If you’re a brand builder, you’d probably have warned me off the name Magnificent Irrelevance from the start.

Two 11-letter words? Eight syllables? Are you crazy?

Maybe I am.

A “magnificent irrelevance” is how Hugh McIlvanney once described sport.

McIlvanney was a British sportswriter who wrote for The Observer and The Sunday Times for more than 50 years. I never met him, was never even in his company, but by all accounts, he was as far from the fan-with-typewriter image of the sports journalist as you might get. (Newspaper sports sections have often been dismissed as “The Toy Department” by people doing more important work, in politics, say, or economics, or some other career misstep.)

There’s another good story about McIlvanney. Once, at some event, hearing somebody cheering for an underdog, he said, “You like giant-killers. I like giants.”

McIlvanney took his role, and sport, seriously.

But sport is serious.

Bill Shankly, the great Liverpool manager, was only quarter-joking when he said, “Somebody said football’s a matter of life and death to me. I said to him, Listen, it’s more important than that.”

There are winners and losers in all sports, but those who reduce sport to wins or losses miss the most important thing.

Sport is about people. Sport is about soul. Sport is about stories.

And even in this age of instant video, the writers can capture sport’s magnificence better than anyone.

Over the past 100 years, some of the best writing has been sportswriting.

Sport is magnificent, and yes, in the greater scheme of things, it might be irrelevant.

But its magnificence and its irrelevance is why it’s so important.

This project, Magnificent Irrelevance, is an attempt to honour the sports, and the stories, and the writing, and the writers.

When we launch, the promise will be a simple one: a single story, that’s worth your time, every week.

Why now?

Three reasons.

First, it seems like there’s a major fork in the road now for the media industry in general, and sportswriting is caught up in the storm.

Stratechery, the tech, media and culture website run by Ben Thompson, described media’s struggles:

[The] model has fallen apart. The most obvious culprit is that on the Internet, distribution, particular text and images, is effectively free, which meant that advertisers had new channels: first ad networks that operated at scale across publishers, and increasingly Facebook and Google who offer the power to reach the individual directly.

[T]he downward spiral followed: with less revenue there was less money for quality journalism (and a greater impetus to chase clicks), which meant a devaluing of the brand, which meant fewer readers, which led to even less money.

The result, as far as sportswriting goes, is that there are probably more great sportswriters now than ever before, and at the same time there seems to be fewer and fewer places for those writers to publish great work, and get paid for it.

It’s probably true that the days of great staff sportswriting jobs are gone forever. Never again, perhaps, will a magazine send someone on a four-month assignment to get the story. Things just move too quickly now. If the numbers ever added up in the past, they don’t seem to add up now.

When I think about the reasons media is struggling, it always looks like it could be one of two things.

It’s a behaviour problem, or it’s a business model problem.

It could be a behaviour problem, and that too few people will spend the time or the money on long-form writing about sports.

I’m betting it’s a business model problem, and that a different business model could bring a different result.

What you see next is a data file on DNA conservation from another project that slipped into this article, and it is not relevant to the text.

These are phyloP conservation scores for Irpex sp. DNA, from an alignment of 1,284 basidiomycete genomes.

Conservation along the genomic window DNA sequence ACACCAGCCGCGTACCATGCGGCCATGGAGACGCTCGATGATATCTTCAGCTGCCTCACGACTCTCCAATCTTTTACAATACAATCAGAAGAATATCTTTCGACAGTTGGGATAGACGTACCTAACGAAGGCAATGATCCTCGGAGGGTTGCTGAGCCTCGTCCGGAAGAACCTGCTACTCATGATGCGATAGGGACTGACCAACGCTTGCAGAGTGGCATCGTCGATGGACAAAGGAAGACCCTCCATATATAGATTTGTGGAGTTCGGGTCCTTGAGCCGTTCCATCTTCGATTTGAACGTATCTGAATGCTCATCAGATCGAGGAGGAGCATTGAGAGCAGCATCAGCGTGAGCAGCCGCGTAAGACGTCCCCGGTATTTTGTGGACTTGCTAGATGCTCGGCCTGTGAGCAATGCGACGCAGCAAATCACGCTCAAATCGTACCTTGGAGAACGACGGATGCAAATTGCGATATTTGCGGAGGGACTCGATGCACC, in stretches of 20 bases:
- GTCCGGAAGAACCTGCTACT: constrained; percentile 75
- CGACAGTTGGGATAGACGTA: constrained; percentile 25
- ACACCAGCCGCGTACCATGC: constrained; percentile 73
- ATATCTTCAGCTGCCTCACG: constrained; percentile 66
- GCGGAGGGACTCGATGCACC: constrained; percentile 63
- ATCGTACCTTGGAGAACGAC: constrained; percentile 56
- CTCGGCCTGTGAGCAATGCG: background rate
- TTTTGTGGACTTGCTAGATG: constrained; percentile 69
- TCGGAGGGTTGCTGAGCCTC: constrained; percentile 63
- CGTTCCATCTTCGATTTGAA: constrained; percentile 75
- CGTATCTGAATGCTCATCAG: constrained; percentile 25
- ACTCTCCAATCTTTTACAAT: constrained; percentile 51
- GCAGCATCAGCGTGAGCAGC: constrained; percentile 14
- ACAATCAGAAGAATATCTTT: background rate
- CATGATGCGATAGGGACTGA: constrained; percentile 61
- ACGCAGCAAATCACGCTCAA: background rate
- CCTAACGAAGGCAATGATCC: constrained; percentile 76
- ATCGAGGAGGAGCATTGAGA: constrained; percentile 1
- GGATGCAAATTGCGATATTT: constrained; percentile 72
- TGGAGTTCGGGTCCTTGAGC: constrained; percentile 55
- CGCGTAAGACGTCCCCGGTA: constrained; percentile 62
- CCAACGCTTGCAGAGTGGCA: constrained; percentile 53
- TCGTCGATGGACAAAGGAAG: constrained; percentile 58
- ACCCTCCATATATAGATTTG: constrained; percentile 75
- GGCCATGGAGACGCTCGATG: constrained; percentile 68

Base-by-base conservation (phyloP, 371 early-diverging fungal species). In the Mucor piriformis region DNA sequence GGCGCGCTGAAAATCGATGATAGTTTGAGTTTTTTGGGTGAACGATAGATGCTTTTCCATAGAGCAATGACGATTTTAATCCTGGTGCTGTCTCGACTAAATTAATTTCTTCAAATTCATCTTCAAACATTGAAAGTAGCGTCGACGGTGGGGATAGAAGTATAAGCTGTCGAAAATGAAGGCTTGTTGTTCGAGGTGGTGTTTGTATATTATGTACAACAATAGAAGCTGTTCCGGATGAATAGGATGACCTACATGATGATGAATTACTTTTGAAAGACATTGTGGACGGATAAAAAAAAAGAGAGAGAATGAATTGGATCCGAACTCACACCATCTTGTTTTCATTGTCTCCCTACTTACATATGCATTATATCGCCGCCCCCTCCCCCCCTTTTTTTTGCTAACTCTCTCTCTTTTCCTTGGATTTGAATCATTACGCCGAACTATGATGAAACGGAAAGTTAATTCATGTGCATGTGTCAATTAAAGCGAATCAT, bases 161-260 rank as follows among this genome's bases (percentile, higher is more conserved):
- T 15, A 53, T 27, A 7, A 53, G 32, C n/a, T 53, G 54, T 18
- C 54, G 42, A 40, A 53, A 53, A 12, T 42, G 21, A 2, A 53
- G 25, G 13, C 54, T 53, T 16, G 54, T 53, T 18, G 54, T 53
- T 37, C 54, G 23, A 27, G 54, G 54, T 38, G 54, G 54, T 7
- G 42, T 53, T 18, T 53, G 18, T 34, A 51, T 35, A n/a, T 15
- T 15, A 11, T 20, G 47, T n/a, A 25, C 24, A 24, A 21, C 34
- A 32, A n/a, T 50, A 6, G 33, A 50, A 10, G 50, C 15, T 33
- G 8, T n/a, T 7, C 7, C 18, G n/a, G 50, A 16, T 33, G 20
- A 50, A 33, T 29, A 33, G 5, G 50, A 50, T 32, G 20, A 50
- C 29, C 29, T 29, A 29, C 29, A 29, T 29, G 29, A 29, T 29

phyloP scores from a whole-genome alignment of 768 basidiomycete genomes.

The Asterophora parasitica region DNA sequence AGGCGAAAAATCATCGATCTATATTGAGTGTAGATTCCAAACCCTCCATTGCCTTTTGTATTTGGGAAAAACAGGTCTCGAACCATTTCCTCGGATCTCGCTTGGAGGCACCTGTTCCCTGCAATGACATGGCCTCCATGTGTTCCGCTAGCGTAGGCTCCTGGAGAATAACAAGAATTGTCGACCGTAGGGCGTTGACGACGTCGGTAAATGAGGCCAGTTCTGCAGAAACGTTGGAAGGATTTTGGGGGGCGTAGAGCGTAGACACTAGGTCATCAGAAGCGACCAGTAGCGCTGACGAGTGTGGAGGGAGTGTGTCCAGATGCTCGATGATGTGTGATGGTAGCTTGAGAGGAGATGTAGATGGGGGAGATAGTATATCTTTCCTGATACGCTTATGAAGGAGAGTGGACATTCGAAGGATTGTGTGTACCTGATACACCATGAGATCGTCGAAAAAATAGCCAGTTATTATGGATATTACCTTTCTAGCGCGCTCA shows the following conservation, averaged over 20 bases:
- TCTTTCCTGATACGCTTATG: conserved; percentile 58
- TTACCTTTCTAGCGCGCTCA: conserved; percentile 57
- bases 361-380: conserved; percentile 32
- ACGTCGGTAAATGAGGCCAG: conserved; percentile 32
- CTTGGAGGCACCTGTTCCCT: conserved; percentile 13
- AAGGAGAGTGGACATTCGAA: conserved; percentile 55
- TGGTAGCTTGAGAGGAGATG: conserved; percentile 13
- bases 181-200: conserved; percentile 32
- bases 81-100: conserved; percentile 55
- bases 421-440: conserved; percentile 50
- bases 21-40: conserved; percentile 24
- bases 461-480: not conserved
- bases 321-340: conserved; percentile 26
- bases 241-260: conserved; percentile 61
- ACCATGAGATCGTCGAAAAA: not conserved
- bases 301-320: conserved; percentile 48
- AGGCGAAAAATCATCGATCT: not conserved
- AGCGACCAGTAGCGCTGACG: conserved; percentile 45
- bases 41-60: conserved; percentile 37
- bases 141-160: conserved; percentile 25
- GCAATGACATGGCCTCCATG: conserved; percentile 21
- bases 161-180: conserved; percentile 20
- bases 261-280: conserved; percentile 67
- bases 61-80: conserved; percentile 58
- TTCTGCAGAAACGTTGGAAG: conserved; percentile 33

There’s a good chance I’m wrong. That’s the thing about bets.

Second, I’ve wanted to do something like this for a long time. I was 18 in 1996, when I watched Michael Johnson hot-step his way to a 200m world record in Atlanta, and marvelled at how the stories the writers told somehow made a great thing even better.

I set myself a goal to be a writer at the Sydney Olympics four years later. More than two decades on, I still haven’t made it to an Olympics, and I’ve yet to see Sydney.

For years, as jobs came and went, and responsibilities came and stayed, I tried to talk myself out of it, and failed. So here we are.

The third reason: it’s 2020, and the world is weird, and it might be as good a time as any to try something new.

Who am I?

Shane Breslin Magnificent Irrelevance

My name is Shane Breslin, and I used to write a lot about sports.

I wrote about Gaelic football, and soccer, and horse racing, and cricket.

I learned some code and built some websites, and then the Internet sort of took off, and opened lots of doors at the same time as it screwed everything up.

There were some fun times back in 2008-09, when I married my sweetheart and we took out a mortgage, welcomed our daughter into the world, and watched as the two companies we worked for filed for liquidation, all in the space of about 18 months.

Most of the next decade was a long dive down to the darker depths of life, and when we made it back to the surface it was often just to suck in another mouthful of oxygen.

We treaded water, but eventually, we kept ourselves afloat. And we’re still here, we’ve got no plans to leave just yet, and as the world prepares for another tipping point into whatever is to come, life looks as strange and unpredictable and glorious as ever.

Magnificent Irrelevance is an attempt to showcase some of the epic strangeness and unpredictability and glory that sports so routinely has to offer.

It will try to bring writers and readers together for an hour or maybe two, hopefully in some sort of harmony.

It will try to bring a few more longer reads into a 280-character world.

And it will try to do it with soul, and spirit, and humility.

When sports, people and writing come together, great things can happen. I hope to play a part in bringing some of those things into the light.